By 1902 the company was running close to bankruptcy. Following a successful restructuring, however, it was able to recover and began to acquire and merge with other publishing companies including J. C. Nimmo Ltd. in 1903. In 1912 the company merged with Kegan Paul, Trench, Trübner & Co., the descendant of companies founded by "Charles Kegan Paul, Alexander Chenevix Trench, "Nicholas Trübner, and George Redway.
These early 20th-century acquisitions brought with them lists of notable scholarly titles, and from 1912 onward, under the new name Routledge & Kegan Paul, the company became increasingly concentrated in the academic and scholarly publishing business. It was soon particularly known for its titles in the "social sciences.
In 1985, Routledge & Kegan Paul joined with Associated Book Publishers (ABP), which was later acquired by "International Thomson in 1987. Under Thomson's ownership, Routledge's name and operations were retained, and, in 1996, a "management buyout financed by the European "private equity firm "Cinven saw Routledge operating as an independent company once again. Just two year later, Cinven and Routledge's directors accepted a deal for Routledge's acquisition by "Taylor & Francis Group (T&F), with the Routledge name being retained as an imprint and subdivision.
In 2004, T&F became a division within "Informa plc after a merger. Routledge continues as a primary publishing unit and imprint within Informa's 'academic publishing' division, publishing academic "humanities and "social science books, journals, reference works and digital products. Routledge has grown considerably as a result of "organic growth and acquisitions of other publishing companies and other publishers' titles by its parent company. Humanities and social sciences titles acquired by T&F from other publishers are "rebranded under the Routledge "imprint.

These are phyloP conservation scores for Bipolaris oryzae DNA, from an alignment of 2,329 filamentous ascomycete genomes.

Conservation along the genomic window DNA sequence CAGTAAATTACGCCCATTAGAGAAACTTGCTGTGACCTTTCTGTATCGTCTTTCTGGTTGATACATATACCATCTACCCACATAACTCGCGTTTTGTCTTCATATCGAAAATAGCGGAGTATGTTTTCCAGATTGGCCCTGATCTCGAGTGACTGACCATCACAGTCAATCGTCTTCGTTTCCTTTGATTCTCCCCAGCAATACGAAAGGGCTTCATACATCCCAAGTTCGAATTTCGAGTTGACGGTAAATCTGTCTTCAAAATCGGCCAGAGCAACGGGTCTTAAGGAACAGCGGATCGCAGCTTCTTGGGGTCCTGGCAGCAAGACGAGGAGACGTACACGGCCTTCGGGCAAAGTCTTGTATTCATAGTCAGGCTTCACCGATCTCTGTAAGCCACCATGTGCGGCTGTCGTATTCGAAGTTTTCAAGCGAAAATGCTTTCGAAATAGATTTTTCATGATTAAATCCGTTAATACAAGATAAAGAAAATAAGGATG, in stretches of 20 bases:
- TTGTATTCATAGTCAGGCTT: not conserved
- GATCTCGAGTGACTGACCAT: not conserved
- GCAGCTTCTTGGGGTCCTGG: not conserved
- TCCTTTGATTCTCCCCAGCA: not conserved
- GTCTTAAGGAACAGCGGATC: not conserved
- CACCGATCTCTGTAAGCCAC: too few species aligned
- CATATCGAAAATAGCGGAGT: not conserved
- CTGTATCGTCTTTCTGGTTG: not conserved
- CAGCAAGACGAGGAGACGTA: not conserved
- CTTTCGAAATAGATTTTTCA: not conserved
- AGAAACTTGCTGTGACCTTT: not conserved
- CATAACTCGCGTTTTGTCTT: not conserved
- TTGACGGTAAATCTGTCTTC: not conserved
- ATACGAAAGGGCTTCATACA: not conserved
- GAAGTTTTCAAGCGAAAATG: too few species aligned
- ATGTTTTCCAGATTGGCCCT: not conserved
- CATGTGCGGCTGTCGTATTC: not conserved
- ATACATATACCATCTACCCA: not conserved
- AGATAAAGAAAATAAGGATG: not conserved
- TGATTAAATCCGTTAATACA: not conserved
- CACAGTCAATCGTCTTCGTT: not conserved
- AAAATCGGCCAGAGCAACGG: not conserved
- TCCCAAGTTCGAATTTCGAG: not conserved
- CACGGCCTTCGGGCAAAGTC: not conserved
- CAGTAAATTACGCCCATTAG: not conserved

The famous English publisher "Fredric Warburg was a "commissioning editor at Routledge during the early 20th century. Novelist Nina Stibbe author of "Love, Nina worked at the company as a Commissioning Editor in the 1990s.
Routledge has published many of the greatest thinkers and scholars of the last hundred years, including "Adorno, "Bohm, "Butler, "Derrida, "Einstein, "Foucault, "Freud, "Hayek, "Jung, "Levi-Strauss, "McLuhan, "Marcuse, "Popper, "Russell, "Sartre and "Wittgenstein. The republished works of these authors have appeared as part of the Routledge Classics and Routledge Great Minds series. Competitors to the series are Verso Books' "Radical Thinkers, "Penguin Classics and "Oxford World's Classics.
Taylor and Francis closed down the Routledge print encyclopaedia division in 2006. Some of its publications were:
Reference Works by Europa Publications, published by Routledge:
Many of Routledge's "reference works are now published in print and electronic formats as Routledge Handbooks and have their own dedicated "digital platform Routledge Handbooks Online. The company also publishes several online encyclopedias and collections of digital content such as Routledge Encyclopedia of Philosophy, Routledge Encyclopedia of Modernism Routledge Performance Archive, and South Asia Archive.
Citations and other sources